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J Clin Endocrinol Metab. 1992 Aug;75(2):577-83.

Cellular mechanisms of insulin resistance in polycystic ovarian syndrome.

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  • 1Department of Medicine, University of California, La Jolla 92093.


Insulin resistance is a predominant feature in women with polycystic ovarian syndrome (PCO). The cellular mechanisms for this insulin resistance have not been defined. In this study, major steps in the insulin action cascade, receptor binding, kinase activity, and glucose transport activity were evaluated in isolated adipocytes prepared from PCO subjects (n = 8) without acanthosis nigricans and in a group of age and weight-matched controls [normal cycling (NC) n = 8]. The PCO group was hyperinsulinemic and displayed elevated insulin responses to an iv glucose load. The binding of 125I-insulin to adipocytes was similar in cells from PCO and NC subjects. In PCO, autophosphorylation of the insulin receptor-subunit in the absence of insulin was normal but a significant decrease (30% below control) in maximal insulin stimulated autophosphorylation was observed. However, receptor kinase activity measured against the exogenous substrate poly glu:tyr (4:1) was normal. Cells from PCO subjects transported glucose at the same rate, in both the absence and presence of a maximal insulin concentration, as those from NC subjects. Strikingly, there was a large rightward shift in the insulin dose-response curve for transport stimulation in PCO cells (EC50 = 87 +/- 14 pmol in NC vs. 757 +/- 138 in PCO, P less than 0.0005); 8-fold greater insulin concentrations were required to attain comparable glucose transport rates in cells from PCO against NC. In conclusion, our results suggest that insulin resistance in PCO, as assessed in the adipocyte, is accompanied by normal function of insulin receptors, but involves a novel postreceptor defect in the insulin signal transduction chain between the receptor kinase and glucose transport.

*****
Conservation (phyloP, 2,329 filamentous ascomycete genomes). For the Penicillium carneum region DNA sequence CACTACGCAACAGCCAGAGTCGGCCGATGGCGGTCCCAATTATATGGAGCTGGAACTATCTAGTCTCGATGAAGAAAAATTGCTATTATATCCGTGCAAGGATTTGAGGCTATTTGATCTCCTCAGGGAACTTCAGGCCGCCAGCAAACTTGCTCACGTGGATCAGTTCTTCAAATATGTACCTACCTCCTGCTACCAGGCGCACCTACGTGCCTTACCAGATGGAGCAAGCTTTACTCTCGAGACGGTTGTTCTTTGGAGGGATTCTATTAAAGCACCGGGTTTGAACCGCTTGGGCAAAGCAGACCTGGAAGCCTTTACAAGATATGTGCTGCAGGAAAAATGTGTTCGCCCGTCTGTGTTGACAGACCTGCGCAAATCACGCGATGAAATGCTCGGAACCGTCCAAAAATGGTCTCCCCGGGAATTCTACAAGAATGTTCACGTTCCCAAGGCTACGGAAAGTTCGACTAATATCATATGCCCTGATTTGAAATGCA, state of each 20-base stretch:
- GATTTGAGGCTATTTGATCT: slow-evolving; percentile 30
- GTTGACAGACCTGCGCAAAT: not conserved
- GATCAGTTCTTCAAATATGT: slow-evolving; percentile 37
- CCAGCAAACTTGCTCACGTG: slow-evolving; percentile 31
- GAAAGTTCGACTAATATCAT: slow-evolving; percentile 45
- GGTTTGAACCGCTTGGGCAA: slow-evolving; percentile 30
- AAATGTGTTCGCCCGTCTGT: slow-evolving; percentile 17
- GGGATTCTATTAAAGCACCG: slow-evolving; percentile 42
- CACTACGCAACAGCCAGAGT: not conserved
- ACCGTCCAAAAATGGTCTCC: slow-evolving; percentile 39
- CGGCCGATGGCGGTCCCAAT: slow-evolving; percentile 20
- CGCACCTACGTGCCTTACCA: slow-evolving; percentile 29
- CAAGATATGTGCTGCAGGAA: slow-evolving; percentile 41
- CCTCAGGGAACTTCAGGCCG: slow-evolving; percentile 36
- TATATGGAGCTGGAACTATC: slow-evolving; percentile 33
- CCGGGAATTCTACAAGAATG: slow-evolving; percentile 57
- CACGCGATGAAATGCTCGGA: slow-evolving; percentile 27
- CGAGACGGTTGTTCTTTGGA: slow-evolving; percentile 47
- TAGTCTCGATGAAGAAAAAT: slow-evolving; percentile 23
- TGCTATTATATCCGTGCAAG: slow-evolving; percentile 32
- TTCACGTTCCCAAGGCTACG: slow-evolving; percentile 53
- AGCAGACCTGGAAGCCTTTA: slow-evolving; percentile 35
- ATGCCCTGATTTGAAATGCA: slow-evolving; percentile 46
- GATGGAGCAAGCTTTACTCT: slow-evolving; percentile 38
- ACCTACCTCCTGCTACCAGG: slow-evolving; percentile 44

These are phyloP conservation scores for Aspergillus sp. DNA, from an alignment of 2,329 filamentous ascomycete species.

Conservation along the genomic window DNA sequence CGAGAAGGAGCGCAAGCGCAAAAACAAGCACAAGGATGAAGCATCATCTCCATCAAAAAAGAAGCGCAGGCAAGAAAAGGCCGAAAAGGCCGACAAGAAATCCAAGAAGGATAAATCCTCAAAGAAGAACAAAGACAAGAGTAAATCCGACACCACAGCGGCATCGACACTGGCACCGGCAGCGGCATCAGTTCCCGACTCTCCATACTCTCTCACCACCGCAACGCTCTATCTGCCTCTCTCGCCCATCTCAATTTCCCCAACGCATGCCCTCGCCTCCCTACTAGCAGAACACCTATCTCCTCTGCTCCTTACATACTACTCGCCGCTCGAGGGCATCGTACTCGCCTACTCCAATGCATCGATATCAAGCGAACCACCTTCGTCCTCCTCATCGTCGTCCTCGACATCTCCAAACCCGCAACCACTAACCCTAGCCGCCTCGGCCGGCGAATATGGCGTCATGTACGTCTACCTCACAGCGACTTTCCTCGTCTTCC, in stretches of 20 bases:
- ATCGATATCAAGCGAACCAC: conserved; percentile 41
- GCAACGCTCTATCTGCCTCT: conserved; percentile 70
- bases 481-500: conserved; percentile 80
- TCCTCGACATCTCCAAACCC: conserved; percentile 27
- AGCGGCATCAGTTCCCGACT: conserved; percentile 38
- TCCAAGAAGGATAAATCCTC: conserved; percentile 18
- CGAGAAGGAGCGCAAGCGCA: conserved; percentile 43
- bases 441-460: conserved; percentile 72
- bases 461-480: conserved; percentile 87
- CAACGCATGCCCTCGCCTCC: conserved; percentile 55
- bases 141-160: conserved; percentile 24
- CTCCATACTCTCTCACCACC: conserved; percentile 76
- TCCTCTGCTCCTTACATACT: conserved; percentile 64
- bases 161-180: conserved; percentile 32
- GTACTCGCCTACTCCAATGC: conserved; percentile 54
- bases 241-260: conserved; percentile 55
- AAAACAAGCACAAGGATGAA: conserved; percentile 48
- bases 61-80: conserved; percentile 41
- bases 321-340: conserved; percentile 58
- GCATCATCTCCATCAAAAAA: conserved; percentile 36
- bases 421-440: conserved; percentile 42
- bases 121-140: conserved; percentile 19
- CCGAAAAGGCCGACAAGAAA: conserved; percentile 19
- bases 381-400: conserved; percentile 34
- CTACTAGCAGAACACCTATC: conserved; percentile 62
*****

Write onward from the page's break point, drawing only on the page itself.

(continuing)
[PubMed - indexed for MEDLINE]
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